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A Closer Look at the SEC’s New Marketing Rule

On December 22nd, 2020, the SEC finalized the Modernized Marketing Rule, culminating a monumental shift in the way they will view advertisements and solicitations by investment advisers going forward. This landmark update – referred to simply as the “Marketing Rule” aims to create a more evergreen, consolidated set of guidelines for anyone subject to the SEC’s jurisdiction.  

The Marketing Rule combines the Advertising Rule and the Solicitation Rule, which have been in existence since 1961 and 1979, respectively.  Since then, most of the updates to the interpretation of these rules have been made through “No-Action” letters. In finalizing the Marketing Rule, the SEC has set up a framework by which it will mostly supersede preceding guidelines to create a more comprehensive rule that includes updates to many of the interpretations to align with more modern, digital practices.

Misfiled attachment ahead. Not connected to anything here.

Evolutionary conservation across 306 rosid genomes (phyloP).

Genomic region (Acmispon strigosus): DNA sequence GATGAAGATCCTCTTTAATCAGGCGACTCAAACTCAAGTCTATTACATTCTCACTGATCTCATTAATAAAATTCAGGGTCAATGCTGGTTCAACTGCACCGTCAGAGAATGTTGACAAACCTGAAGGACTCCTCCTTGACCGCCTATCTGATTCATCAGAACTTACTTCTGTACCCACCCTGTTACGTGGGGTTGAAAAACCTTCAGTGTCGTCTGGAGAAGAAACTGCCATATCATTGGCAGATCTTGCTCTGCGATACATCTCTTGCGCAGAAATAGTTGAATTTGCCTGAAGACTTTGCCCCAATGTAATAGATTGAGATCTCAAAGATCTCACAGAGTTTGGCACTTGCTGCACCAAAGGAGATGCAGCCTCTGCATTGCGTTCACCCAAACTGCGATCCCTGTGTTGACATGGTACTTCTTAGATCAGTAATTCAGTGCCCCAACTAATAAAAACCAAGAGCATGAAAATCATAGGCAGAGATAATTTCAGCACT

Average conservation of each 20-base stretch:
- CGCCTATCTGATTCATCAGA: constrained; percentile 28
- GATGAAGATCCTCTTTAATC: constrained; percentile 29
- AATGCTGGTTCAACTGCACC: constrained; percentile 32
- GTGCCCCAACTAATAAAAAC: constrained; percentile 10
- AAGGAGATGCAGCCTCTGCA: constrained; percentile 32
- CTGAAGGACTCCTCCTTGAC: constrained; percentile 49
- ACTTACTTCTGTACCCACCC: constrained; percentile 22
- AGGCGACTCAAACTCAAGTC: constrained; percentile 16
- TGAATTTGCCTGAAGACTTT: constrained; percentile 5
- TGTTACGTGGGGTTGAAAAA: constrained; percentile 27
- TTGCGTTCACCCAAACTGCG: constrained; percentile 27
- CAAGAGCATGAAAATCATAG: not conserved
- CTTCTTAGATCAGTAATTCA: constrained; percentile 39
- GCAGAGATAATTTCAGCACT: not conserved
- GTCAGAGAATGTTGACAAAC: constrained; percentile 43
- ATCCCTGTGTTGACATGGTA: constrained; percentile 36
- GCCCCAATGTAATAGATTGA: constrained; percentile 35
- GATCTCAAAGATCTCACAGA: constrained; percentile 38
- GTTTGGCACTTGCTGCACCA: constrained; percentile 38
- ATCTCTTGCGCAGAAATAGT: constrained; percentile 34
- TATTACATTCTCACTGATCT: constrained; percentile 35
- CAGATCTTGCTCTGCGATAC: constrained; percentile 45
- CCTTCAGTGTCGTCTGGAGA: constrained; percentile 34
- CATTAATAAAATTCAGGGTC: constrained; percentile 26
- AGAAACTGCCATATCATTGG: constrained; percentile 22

The new rule – aimed at simplifying and harmonizing guidelines – provides a unified solicitation and advertisement rule under a single regulatory framework. The finalized Marketing rule is expansive, but we’ve distilled it down to four of the most salient updates for programs and the potential implications for client engagement going forward 

  • The SEC aims to offer a clearer, and wider, definition of what constitutes an “advertisement,” thus allowing for a better understanding of what the rule covers.  The rule also includes exceptions for certain types of communications, which provides some relief for compliance professionals. This means more communications will fall under the definition of “advertisement”, and firms will need to adjust the way they supervise to accommodate a more nimble, yet broader approach.
  • Testimonials and endorsements will be allowed subject to certain conditions and disclosure requirements. While this is a step in the right direction, the restrictions placed around how testimonials and endorsements are presented will present challenges in implementation. For many firms, this is a long awaited development, but ensuring clear/prominent placement of the disclosures will probably be problematic.